Stock market today: Wall Street drifts as a trading lull continues
Jun 7, 2023, 11:42 PM | Updated: Jun 8, 2023, 6:42 am
NEW YORK (AP) — Stocks are drifting in early trading on Wall Street, continuing this week’s lull as markets wait for several big events next week. The S&P 500 was up less than 0.1% early Thursday, and it hasn’t moved by more than 0.4% any day this week. The Dow was up 34 points, or 0.1%, while the Nasdaq composite was up 0.2%. GameStop sank 20% after ousting the CEO who was brought in to try and turn around the struggling video game retailer. The market has been mostly calm after charging higher last week on data suggesting a long-feared recession may not be imminent.
THIS IS A BREAKING NEWS UPDATE. AP’s earlier story follows below.
Wall Street stabilized before Thursday’s opening bell after a heavy sell-off a day earlier in the tech sector dragged some benchmarks lower.
Futures for the S&P 500 and the Dow Jones Industrial Average fell less than 0.1% in premarket. Global shares were mixed and oil prices rebounded after losing ground early.
Government data on jobless claims comes later Thursday and could play into the Federal Reserve’s decision next week on whether to raise its main lending rate for the 11th straight time, or hold off on a hike for the first time in close to 15 months.
The labor market has remained remarkably resilient in the midst of aggressive interest rate hikes by the Fed as it combats persistently high inflation. job openings have been elevated for the better part of two years.
The Fed is raising interest rates in a bid to squelch high inflation by slowing the entire economy. The labor market has largely weathered the rate hikes, but they’ve put pressure on the U.S. banking, technology and manufacturing sectors.
The Fed is trying to achieve a so-called “soft landing,” wherein inflation comes down and the economy cools off but no so much that it falls into a recession.
Wall Street is trying to figure which of those things are more likely to happen first and many analysts expect the Fed to leave rates alone next week. That would mark the first policy meeting in more than a year where it hasn’t hiked its benchmark rate, which is at its highest level since 2007.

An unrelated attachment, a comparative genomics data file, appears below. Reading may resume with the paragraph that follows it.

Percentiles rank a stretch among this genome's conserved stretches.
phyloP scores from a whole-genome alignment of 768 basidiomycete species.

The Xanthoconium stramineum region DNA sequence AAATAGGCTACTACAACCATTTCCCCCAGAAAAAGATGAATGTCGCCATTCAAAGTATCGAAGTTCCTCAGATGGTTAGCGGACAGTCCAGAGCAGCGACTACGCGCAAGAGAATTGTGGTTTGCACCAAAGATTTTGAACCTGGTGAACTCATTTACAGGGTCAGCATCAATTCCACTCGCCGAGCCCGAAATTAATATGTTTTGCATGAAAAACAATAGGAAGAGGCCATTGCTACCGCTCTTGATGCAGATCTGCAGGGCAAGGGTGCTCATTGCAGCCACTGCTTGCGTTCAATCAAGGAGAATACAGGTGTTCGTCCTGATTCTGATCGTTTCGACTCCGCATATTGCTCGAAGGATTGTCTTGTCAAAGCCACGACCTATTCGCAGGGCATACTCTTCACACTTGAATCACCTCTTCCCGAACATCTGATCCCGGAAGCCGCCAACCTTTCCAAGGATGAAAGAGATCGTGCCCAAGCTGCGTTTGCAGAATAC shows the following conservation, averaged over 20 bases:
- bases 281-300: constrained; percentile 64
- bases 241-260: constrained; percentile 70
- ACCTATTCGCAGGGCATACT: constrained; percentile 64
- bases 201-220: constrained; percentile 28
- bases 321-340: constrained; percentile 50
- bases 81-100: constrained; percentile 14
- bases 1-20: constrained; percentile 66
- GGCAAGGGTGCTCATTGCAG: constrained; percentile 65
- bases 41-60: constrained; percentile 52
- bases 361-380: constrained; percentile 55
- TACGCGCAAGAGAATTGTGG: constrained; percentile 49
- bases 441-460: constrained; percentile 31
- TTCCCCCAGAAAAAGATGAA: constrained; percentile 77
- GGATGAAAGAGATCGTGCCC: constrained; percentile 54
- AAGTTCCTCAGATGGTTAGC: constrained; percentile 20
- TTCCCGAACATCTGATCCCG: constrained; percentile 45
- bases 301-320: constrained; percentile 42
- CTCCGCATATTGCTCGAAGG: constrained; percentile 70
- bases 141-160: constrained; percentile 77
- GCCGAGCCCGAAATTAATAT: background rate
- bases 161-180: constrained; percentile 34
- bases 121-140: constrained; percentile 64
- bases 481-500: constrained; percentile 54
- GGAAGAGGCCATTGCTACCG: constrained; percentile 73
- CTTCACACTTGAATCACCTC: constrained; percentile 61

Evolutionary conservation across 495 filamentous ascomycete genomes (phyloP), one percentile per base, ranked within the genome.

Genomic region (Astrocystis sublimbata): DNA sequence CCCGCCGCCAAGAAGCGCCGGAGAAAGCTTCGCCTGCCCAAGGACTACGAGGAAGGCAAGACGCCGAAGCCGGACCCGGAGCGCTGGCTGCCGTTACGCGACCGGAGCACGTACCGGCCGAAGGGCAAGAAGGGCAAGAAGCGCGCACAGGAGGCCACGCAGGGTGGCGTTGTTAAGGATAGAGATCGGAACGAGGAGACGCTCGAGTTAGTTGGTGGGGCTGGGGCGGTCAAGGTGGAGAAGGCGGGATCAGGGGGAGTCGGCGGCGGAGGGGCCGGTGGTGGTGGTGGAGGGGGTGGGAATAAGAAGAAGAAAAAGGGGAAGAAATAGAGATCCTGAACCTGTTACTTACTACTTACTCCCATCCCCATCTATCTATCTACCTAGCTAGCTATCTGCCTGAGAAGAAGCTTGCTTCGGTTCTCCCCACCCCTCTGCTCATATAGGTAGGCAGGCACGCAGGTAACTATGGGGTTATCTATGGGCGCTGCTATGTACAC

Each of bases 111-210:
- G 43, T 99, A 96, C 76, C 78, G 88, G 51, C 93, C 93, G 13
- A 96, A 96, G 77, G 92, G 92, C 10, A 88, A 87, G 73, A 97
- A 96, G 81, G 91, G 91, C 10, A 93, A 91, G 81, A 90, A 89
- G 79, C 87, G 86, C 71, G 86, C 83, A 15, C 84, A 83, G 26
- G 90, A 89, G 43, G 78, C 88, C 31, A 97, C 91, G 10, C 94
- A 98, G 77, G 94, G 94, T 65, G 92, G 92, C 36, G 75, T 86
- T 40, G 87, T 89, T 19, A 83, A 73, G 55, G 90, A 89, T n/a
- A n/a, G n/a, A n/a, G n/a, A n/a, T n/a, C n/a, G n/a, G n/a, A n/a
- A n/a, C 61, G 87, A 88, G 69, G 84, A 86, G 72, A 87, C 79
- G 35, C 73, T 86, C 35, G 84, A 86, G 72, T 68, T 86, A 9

In premarket trading Thursday, shares of GameStop — one of the original “meme stocks” — brought in two years ago to turn the struggling video game retailer around.
Ryan Cohen, the company’s biggest investor, was named as executive chairman and will oversee investment and management of the company.
Elsewhere, revised figures released Thursday show that the “technical” recession.
The economic growth figure for the 20 countries that use the euro currency was revised down from zero to minus 0.1% for the fourth quarter of 2022. The number for the first three months of this year also was downgraded from scant 0.1% growth to minus 0.1%.
At midday, France’s CAC 40 gained 0.3%, Germany’s DAX added 0.2% and Britain’s FTSE 100 was unchanged.
In Asian trading, Japan’s benchmark Nikkei 225 sank 0.9% to 31,641.27. Australia’s S&P/ASX 200 shed 0.3% to 7,099.70. South Korea’s Kospi slipped 0.2% to 2,610.85. Hong Kong’s Hang Seng edged up 0.3% to 19,299.18. The Shanghai Composite gained 0.5% to 3,213.59. Taiwan’s Taiex lost 1.1%, while India’s Sensex gave up 0.4%.
The Japanese government revised its estimate for growth in the January-March quarter sharply higher, to 2.7%. That was above what analysts had expected. The economy has been recovering since restrictions related to the coronavirus pandemic were lifted. The nation has seen a return of tourists, as well as other economic activity.
The focus is now on when Japan’s central bank may move away from the easy monetary policy it’s stuck to for years. In the past year, the U.S. Federal Reserve and the world’s other central banks have been raising interest rates. Japan’s benchmark rate is minus 0.1%.
“While a higher growth reading may provide some room to consider a policy exit from the Bank of Japan, the central bank’s stance could remain unmoved for now, with recent comments from the Governor Kazuo Ueda pointing to more wait-and-see,” Yeap Jun Rong, a market analyst at IG said in a report.
In energy trading Thursday, benchmark U.S. crude gained 64 cents to $73.17 a barrel in electronic trading on the New York Mercantile Exchange. It gained 79 cents to $72.53 on Wednesday. Brent crude, the international standard, also added 64 cents, to $77.59 a barrel.
In currency trading, the U.S. dollar fell to 139.66 Japanese yen from 140.10 yen. The euro cost $1.0739, up from $1.0698.
Wednesday on Wall Street, the S&P 500 fell 0.4% though the majority of stocks within the index rose. The Dow Jones Industrial Average gained 0.3% and the tech-heavy Nasdaq composite fell 1.3%.
Microsoft, Amazon, Nvidia and Alphabet all sank at least 3% and were the heaviest weights on the S&P 500.
Kageyama reported from Tokyo; Ott reported from Silver Spring, Md.